Lucy held the football, daring him to kick it. For years, Charlie Brown had fallen for the gag, giving it his best attempt, only to have Lucy pull the ball away at the last second. So many times he’d landed flat on his back, bruising both body and pride. But this time; this time would be different …
“I’m a very hyper person and I have trouble clearing my brain. But since I was a kid, I’ve had a reaction whenever I caught a fish. I don’t know why. But my mom recognized it early on.”
James Yates Hartley, affectionately known as “Charlie”, is an interesting individual. Those of you who have met Charlie undoubtedly came away with an impression. Those of you who haven’t won’t forget when you do.
Like a lot of kids, Hartley fell victim to a broken home early in life. But he used that experience, combined with a work ethic and incredibly optimistic outlook instilled by his mother, to fulfill his dream. His story is one of inspiration, and one that, like many here at the Bass War recently, may give us more insight into what makes champions tick. Because, you see, Smilin’ Charlie finally made the list.
Most fans know of Hartley; he’s seemingly been around forever. His résumé is one highlighted more by longevity than Top-10s, yet Hartley stays with it, never letting a trademark grin leave his face.
“My mom was the world’s biggest influence on that (optimism). She always taught me, if you want it, you can get it.”
However, Hartley’s youth was not one without adversity. But even after getting a raw deal on more than one occasion, he never remembers it that way.
“I believe everyone is sincere and a good person,” he says, despite grown-ups with alcohol problems trying to convince him otherwise. In fact, it was Hartley’s mom who nicknamed him Charlie – after Charlie Brown – due to his overwhelming optimism, despite life routinely pulling the football away.
As a young man, Hartley got a job at McDonald’s, where he met a customer who was an avid bass fisherman. It was during this same time in Hartley’s life that his mother purchased for him his first bass boat – a beat up little “stump jumper” that Hartley slept in for a week after his mom brought it home. With it, Hartley would join a bass club as a junior member, and after a handful of years, prove to be the club’s best angler.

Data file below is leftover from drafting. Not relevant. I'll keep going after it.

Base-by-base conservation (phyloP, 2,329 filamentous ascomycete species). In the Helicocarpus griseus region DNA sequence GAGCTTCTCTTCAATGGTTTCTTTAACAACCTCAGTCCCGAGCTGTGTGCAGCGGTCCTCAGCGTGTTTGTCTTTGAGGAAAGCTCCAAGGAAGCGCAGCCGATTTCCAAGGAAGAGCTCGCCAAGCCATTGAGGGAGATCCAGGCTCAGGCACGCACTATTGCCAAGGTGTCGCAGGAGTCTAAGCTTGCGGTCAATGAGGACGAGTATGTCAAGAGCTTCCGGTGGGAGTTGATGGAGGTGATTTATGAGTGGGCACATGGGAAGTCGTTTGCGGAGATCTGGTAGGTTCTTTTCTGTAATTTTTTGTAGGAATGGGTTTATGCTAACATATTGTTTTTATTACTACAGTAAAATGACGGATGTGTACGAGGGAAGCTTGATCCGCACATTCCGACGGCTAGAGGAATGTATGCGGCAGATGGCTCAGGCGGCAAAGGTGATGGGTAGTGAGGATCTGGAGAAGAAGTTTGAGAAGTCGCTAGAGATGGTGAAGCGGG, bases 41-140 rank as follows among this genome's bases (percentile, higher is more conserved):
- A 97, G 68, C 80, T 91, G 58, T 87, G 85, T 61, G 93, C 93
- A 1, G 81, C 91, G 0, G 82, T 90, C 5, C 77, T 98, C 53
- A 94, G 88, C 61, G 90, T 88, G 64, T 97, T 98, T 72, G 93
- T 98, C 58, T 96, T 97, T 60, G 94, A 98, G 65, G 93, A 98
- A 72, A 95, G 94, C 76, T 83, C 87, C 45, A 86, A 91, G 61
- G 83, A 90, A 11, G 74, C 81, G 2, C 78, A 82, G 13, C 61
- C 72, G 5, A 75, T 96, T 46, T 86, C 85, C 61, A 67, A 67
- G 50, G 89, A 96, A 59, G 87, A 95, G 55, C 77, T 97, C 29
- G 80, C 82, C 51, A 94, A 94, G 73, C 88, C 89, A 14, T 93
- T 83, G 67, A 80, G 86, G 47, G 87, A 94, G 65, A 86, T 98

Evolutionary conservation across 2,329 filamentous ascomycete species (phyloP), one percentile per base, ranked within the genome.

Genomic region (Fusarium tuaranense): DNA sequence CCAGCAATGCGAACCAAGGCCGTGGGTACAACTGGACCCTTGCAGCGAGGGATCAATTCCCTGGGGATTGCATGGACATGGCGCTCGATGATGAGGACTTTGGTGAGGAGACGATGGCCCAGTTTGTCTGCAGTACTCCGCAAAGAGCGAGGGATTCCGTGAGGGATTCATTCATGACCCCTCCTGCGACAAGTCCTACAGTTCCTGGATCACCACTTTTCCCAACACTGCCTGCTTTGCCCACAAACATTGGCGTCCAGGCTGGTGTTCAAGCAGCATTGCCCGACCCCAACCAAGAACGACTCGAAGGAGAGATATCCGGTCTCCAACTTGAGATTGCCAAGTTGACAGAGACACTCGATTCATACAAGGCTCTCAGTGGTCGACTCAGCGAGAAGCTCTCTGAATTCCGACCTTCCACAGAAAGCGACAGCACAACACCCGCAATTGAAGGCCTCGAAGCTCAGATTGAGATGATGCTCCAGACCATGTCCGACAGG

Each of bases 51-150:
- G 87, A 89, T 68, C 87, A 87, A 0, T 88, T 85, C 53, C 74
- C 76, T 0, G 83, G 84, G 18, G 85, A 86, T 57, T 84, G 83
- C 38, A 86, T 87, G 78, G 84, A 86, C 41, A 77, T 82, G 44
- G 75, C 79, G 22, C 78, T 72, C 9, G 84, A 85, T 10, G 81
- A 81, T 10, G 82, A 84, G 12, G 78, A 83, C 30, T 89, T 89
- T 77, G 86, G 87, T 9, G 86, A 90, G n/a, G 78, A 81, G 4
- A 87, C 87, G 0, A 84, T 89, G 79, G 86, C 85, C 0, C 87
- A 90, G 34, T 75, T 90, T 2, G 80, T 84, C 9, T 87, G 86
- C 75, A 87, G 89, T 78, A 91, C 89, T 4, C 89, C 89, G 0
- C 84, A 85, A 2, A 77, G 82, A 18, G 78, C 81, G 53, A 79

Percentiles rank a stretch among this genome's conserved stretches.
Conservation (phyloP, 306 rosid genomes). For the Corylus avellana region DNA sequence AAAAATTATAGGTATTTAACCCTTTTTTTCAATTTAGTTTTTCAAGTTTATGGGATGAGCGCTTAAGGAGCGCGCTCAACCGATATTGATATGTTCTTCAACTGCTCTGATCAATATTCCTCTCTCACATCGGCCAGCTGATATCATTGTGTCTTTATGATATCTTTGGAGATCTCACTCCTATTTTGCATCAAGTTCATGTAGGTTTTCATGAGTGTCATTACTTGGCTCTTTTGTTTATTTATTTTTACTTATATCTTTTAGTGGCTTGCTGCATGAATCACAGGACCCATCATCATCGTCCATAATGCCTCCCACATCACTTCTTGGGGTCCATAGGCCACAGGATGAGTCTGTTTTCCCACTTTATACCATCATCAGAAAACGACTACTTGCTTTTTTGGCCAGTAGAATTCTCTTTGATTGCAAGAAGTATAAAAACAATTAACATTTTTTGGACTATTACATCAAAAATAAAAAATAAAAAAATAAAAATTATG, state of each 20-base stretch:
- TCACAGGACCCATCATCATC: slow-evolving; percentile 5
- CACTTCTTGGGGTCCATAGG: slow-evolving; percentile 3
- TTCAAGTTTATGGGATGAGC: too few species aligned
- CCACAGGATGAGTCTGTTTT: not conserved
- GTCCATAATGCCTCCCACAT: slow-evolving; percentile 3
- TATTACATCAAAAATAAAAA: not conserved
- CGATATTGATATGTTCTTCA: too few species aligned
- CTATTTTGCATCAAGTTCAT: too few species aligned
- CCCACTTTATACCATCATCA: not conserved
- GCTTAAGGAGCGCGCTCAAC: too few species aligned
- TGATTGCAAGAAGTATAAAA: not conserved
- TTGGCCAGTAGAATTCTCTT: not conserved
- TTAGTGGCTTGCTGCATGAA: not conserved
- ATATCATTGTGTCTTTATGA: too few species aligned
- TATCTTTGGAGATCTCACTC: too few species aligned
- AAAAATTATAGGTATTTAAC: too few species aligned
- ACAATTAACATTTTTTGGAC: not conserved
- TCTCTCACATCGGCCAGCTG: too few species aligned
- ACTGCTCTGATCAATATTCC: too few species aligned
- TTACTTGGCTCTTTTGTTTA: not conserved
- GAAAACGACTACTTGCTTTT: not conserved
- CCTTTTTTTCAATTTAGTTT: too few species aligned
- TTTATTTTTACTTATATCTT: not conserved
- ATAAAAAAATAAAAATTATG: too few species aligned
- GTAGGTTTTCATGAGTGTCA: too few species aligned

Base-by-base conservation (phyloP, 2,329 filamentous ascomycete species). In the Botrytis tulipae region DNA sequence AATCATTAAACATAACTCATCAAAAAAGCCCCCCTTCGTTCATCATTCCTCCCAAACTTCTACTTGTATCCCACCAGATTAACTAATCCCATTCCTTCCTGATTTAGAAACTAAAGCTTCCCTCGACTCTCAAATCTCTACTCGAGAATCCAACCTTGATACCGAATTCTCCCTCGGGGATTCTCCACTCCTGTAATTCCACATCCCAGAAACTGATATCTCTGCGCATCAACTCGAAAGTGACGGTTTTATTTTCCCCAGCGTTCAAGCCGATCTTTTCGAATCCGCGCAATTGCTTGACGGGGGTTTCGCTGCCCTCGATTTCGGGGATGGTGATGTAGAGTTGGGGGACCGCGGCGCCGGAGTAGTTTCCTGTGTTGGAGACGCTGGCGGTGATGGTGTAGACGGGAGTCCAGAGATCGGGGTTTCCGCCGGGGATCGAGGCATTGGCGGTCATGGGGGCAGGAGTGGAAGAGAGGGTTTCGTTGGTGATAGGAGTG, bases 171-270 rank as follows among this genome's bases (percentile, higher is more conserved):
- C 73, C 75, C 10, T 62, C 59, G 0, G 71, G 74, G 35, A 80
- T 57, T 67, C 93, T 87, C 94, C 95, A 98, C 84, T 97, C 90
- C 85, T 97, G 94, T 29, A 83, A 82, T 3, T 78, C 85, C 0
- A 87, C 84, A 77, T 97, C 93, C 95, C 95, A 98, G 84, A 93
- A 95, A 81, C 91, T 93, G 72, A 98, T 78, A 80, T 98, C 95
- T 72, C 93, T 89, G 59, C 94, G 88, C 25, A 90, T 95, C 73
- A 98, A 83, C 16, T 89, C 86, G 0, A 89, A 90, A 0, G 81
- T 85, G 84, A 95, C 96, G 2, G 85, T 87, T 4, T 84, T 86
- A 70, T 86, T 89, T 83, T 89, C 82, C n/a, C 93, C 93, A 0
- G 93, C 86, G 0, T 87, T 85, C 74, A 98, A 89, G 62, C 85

Hartley’s competitive side expanded to include events with the Red Man Tournament Trail, and the once-heralded Ohio Bass Tournament Circuit, soon earning the title of Mr. Bass of Ohio. At an early Red Man Regional on West Point Lake, Hartley realized what he had been missing by exclusively fishing in Ohio. There was huge water by his standards, full of fish. Almost immediately, Hartley was hooked on the prospect of taking his skills to the national level, but real life still put such ideas on hold.
Around that time, Hartley was working full-time for a sign building company called Signcom. As the years went by, his state-level competitive career blossomed, along with his “real job." His employer took notice of both Charlie’s work ethic and increased flow of bass-cash, and offered to sell him the business. Charlie refused, insistent on saving all his pennies for a shot at a career as a traveling professional fisherman.